I’ve done full on data migrations of some 30 TB in the “recent” past (pre-Covid)…
Did a number of benchmarks and this came out fastest :
I think it worked out about twice as fast as rsync… or maybe 1/3 faster - it was a few years ago now.
Over NFS (one mounted NFS share to another mounted NFS - on different storage platforms - but all on the same host) - no point doing compression - just adds overhead** :
Let’s say Source is /mnt/SHARE1 and Desination is /mnt/SHARE2
tar cvpf - * | ( cd $DEST ; tar xvpf - )
(where " - " represents stdin, and stdout - no need to think about this)
there’s only one other UNIX program I’d trust to preserve ALL file and directory attributes, “cpio” but I haven’t used it in 20 years (note : I believe Debian DEB files are actually CPIO archives).
Where there was a delta to capture anything that changed during the migration - I used rsync - again without compression e.g.
rsync -av $SOURCE/. $DEST/.
Your case may be different. e.g. if this was going over SSH - I might use compression if the ethernet link isn’t a proper “smart” switch that can do compression on the fly… Previously when copying gigabytes or terabytes of data using SSH (i.e. the “scp” program) I’ve specified a “quicker” algorithm that doesn’t encrypt so heavily (thus speeding up the transfer) - I think I used “blowfish” encryption algorithm (read the man pages for openssh, ssh and scp) as it was much lower overhead than the default.
I believe you can pipe the output of tar to SSH - but I haven’t done anything like that in over 10 years…
** per the last paragraph above, and the asterisks at the top - if you’re going “host to host” - then compression may in fact speed up the transfer as it’s compressed locally, and decompressed remotely - less data over your wifi or ethernet.
That is by far the best option.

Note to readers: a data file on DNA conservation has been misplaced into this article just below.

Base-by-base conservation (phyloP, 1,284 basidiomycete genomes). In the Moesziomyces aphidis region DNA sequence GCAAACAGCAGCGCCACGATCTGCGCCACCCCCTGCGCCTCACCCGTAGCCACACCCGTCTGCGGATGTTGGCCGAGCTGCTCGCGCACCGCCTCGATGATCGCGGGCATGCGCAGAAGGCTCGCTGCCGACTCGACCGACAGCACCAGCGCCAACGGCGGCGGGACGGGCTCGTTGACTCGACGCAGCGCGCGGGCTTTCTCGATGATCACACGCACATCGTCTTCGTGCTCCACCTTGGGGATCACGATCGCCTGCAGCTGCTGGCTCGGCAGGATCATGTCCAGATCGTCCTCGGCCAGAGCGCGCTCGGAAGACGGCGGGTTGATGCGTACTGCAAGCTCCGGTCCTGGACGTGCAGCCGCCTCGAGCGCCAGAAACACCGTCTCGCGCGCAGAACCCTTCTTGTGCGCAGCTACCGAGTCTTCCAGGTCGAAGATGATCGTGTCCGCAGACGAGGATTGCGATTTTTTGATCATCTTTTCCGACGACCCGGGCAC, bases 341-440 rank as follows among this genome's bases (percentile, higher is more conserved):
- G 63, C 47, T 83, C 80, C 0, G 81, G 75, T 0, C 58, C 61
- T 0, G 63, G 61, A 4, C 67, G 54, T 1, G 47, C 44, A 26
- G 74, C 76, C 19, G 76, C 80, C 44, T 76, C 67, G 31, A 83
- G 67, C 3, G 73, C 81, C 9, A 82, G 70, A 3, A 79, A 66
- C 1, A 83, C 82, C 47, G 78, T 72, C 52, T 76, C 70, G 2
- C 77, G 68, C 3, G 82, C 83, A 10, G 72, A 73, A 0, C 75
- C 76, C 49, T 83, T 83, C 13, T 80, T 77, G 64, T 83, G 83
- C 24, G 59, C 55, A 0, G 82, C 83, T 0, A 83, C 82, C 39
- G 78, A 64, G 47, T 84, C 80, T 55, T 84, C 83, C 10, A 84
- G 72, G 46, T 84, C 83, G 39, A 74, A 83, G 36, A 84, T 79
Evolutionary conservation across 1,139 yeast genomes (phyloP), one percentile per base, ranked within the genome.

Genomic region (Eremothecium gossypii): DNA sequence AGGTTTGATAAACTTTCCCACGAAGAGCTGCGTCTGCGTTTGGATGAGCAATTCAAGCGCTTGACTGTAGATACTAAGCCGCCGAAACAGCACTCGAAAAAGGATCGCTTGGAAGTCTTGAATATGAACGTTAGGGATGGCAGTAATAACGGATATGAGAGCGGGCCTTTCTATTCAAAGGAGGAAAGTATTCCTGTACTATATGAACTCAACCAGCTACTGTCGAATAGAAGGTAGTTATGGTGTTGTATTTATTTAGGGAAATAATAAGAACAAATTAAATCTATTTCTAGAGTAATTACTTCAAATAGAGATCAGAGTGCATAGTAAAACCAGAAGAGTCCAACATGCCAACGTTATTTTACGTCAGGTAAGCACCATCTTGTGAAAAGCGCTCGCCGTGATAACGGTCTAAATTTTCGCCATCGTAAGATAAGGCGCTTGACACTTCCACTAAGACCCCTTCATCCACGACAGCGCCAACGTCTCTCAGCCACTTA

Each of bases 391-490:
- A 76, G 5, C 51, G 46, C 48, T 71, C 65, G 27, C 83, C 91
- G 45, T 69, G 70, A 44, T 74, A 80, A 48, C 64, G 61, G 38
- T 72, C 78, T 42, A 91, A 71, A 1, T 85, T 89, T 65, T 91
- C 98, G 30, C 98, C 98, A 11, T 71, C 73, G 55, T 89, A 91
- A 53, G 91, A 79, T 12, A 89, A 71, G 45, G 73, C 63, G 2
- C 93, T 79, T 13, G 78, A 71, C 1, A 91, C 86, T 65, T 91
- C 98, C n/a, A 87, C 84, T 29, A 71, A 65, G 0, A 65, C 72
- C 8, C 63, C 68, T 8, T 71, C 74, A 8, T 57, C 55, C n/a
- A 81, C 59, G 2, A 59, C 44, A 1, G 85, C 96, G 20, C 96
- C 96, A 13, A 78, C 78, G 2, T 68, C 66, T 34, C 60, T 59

You need to give the ethernet port a static IP address in each laptop
If you want to use hostnames rather than IP addresses, you need to put entries in /etc/hosts in each laptop.
Then just use any of the copy software suggested by @daniel.m.tripp, or the filezilla option mentioned by @Tech_JA if you want gui.
I would drop the disk out of the first machine into a external disk box,
Connect that through usb
Copy from external drive
Then put the disk back
But I have several external boxes and dropping disks out no big deal for me
Except if it’s a SSD as don’t have connections for that
Many thanks to you both. I had not heard about either NFS or SSH. I know very little about telecommunications. I now have some reading and testing to do. I like the idea @daniel.m.tripp had about using the tar command and thanks @Tech_JA for the detail instructions for installing SSH.
Connect the 2 PC with an Ethernet cable.
Thanks for the advice. I heard this can be done, but never tried it. Again, not knowing much about telecommunications, I will have to do some reading and testing with static IP address on the PC.
I apologize for my question. I know it’s not justified, but I read the post at 5:00am in a hurry before leaving for work.
My mistake, because when I talk about SSD, I always think of SATA SSD.
Thanks for the clarification. I know and work with the other formats, but, for example, I don’t use the terminology M.2 NVMe SSD, it’s my mistake.
My mistake too. When I think of laptops, I think 2.5 disks.
Thank you for the reminder that PC storage have come a long way over the last 35+ years.
My first home PC was an Atari 400 that only had cassette tape as storage. Then I thought I was really with the times when I got a 5 1/4 external disk drive to go with my system.
The copy of the files is finished. I will mark this thread closed by giving Paul (@callpaul.eu) credit for the solution. It was not that I did not want to learn something new, but telecommunications is hard for me to understand for some reason.
Sometimes when you want to get a task done, you go with what you know. Thanks for all the replies (ideas).
I’m glad to hear that you already did the the copy of your files, but now you can calmly try copying, for example, a test file between two PCs with the rsync command mentioned by Daniel.
I’ll try it too, my friend.
Come on, let’s test it, shall we?